T Nation

First Real Crash... Is this Normal?

So, I started about 4 months ago and felt like I was doing well. I’ve been increasing my lifts by 5% to 10% consistently each week for the last 4 months (higher % at first, and lower recently)

Last week I hit 355 pounds x 3 in deadlift. It was probably the hardest lift I’ve ever done, but I got it done on the 3rd set and didn’t injure myself.

This week, I hoped to match that or add to it. After warming up, I started with 345. It wouldn’t move. So I dropped to 325 thinking I would ease into it. That didn’t work either. I probably could have forced it, but it felt like I was going to injure something if I did.

So, I pulled a plate off each side and did 235 x 20. Then slapped some weight on and did 255 x 16. Then threw a couple of 25s on and did 305 x 10. I figured I was back in the game, so put 325 on and tried again. No dice. WTF?

After 4 months of steady improvement, this is the first time I’ve crashed like this. Is this normal? What do people do to get over it?

Thanks in advance for any advice.

nah, not a crash dude. don’t worry, it happens. gains slow and stop from time to time, this is when you change it up. do a deadlift variation for a few weeks instead, then come back to conventional deads.

you did 46 total reps not including your warmups or missed attempts. If I’m warming up to pull it might look like this:
135x5x2sets
225x3
315x3
365x1
405x1
455x5+ - that’s 23reps or more, that’s half of half of your session. Too many reps, 225 is roughly 60% of your 1RM, 305 is roughly 80%, doing 10reps w/ 80% of your max would make anyone shot, less is more sometimes, plan out your training and trust the plan, adapt and adjust when necessary. One thing I’ve learned is to not freak out and panic, makes things a lot worse.

[quote]scubasteve2105 wrote:
you did 46 total reps not including your warmups or missed attempts. If I’m warming up to pull it might look like this:
135x5x2sets
225x3
315x3
365x1
405x1
455x5+ - that’s 23reps or more, that’s half of half of your session. Too many reps, 225 is roughly 60% of your 1RM, 305 is roughly 80%, doing 10reps w/ 80% of your max would make anyone shot, less is more sometimes, plan out your training and trust the plan, adapt and adjust when necessary. One thing I’ve learned is to not freak out and panic, makes things a lot worse.[/quote]

Thanks for the details. That’s really interesting. So far my plan generally involved doing every set to near failure or failure. I would have a target such as 3 reps, but if I hit the target and thought I had one more in me, I would do another… and another, etc. What you’ve explained makes a lot of sense. Maybe I’ll try that for a 6-8 week phase soon see how it goes.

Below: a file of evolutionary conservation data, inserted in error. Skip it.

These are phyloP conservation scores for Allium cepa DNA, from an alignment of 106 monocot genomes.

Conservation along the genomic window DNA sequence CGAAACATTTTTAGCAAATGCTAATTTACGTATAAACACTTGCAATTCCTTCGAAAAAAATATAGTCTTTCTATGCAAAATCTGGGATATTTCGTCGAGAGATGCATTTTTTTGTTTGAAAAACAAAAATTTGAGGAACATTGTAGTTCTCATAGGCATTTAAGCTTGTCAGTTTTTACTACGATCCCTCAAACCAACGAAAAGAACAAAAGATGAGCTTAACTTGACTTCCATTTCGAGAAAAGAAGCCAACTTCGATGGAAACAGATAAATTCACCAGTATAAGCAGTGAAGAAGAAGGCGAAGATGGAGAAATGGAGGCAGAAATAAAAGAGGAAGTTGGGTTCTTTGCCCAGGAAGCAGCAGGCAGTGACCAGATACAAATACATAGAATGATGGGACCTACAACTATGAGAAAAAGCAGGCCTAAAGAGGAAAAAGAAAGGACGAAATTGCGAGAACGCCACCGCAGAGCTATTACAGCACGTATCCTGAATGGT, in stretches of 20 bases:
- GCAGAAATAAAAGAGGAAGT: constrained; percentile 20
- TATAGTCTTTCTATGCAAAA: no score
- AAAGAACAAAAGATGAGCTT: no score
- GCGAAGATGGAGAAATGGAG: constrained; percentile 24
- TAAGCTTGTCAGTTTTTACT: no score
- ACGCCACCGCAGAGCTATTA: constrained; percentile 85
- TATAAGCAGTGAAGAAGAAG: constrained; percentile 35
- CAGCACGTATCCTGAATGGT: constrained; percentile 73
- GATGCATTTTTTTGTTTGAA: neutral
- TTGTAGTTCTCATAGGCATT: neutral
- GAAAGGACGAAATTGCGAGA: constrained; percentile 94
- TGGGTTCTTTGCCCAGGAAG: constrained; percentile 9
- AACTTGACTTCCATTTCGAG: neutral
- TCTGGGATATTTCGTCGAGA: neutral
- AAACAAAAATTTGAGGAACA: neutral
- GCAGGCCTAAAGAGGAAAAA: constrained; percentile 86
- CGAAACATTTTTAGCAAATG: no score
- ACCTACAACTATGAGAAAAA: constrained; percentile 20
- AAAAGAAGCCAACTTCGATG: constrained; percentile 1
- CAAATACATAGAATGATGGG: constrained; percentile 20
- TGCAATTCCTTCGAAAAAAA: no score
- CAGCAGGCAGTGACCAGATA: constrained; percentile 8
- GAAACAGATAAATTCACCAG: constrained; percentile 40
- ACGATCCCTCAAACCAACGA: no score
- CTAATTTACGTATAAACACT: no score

The harder you train, the more recovery you need. Deload for a couple days and recover. When you come back, hit it hard with a goal and focus.

What everyone else said and…

Despite what you hear others say, you dont always have to do the most you can do EVERY workout. Increasing 5-10% a week for four months is absolutely insane. Most people might go up 5% over the course of a month, and then drop back down 3% and try to go back up 5% again. You may have just finally hit the point where you cant go up at a consistent rate.

Also, the stronger you get, and the more often you train, the more often you need recovery. Possibly think about changing your lifts up a bit too. Are you training squat hard? What about RDL’s?

train smarter not harder. the description of your last workout makes no sense. you go up to a maximal weight, miss take it down again, miss take, it way down bang em out, work your way up, bang em out, then try a maximal weight and don’t understand why it didn’t move. training is about approaching a goal intelligently and methodically. Secondly, sounds like your noob gains are wearing off which is quite normal.

Post your program.

My plan has been to do this in about 8 week phases. The first phase was to bulk up a little, so I did 8 weeks of a pyramid with moderately high reps, about 3 minutes rest between sets (more if I felt I needed it).
Set 1: 12 x 70% of 1rm
Set 2: 10 x 74%
Set 3: 8 x 78%
Set 4: 6 x 84%
Optional Set 5: Shoot for last week’s 1rm x 3 to generate a new 1rm.

This first phase went really well… Maybe I should have continued it until I hit a plateau? I took a light week after the first phase to deload.

For the last 8 weeks I’ve been working on raw strength, using the following with 5 minutes rest (or more if necessary) between sets:
Set 1 through 4: 3 x 95% of last week’s 1rm
Optional Set 5: If it felt like more was possible, put more on and try it for a new 1rm.

This phase has generally been good until last week, though I have had more problems than the first phase.

I’ve been thinking about switching my leg day to Monday, but so far my exercises have been roughly the same the whole time, as follows:
MON:
Bench Press (occasionally incline or decline)
Fly
Military Press
Tricep Extension (or Close-hand push-up)

TUE:
Curl (or overhand curl or preacher curl)
Standing Scarecrow or Back extension
Bent over row
Relaxed Shrug

THU:
Deadlift
Back Squat
Leg Curl
Leg Extension

FRI:
Plank Hover (or left / right plank hover)
Weighted sit-up (or Bicycle crunch)
Push-ups (normal or wide)
Curl (variation that I didn’t do on Tuesday)

Any advice?
Thanks in advance.

[quote]humanjhawkins wrote:
Any advice?
Thanks in advance.[/quote]

Go with a tried and true program. Something like westside, sheiko, 5/3/1, 5x5, etc.

Oh yeah it’s normal, your 2nd phase program peaked the strength you gained on your first phase. You’ve been making phenomenal progress, don’t sweat it. I’d say back off and go easy for a week then go back to your first phase and keep plugging along.

Congrats on the 355x3 effort, very good for a novice. Dankid has been lifting weights for like 4 years and still can’t do that.

[quote]dankid wrote: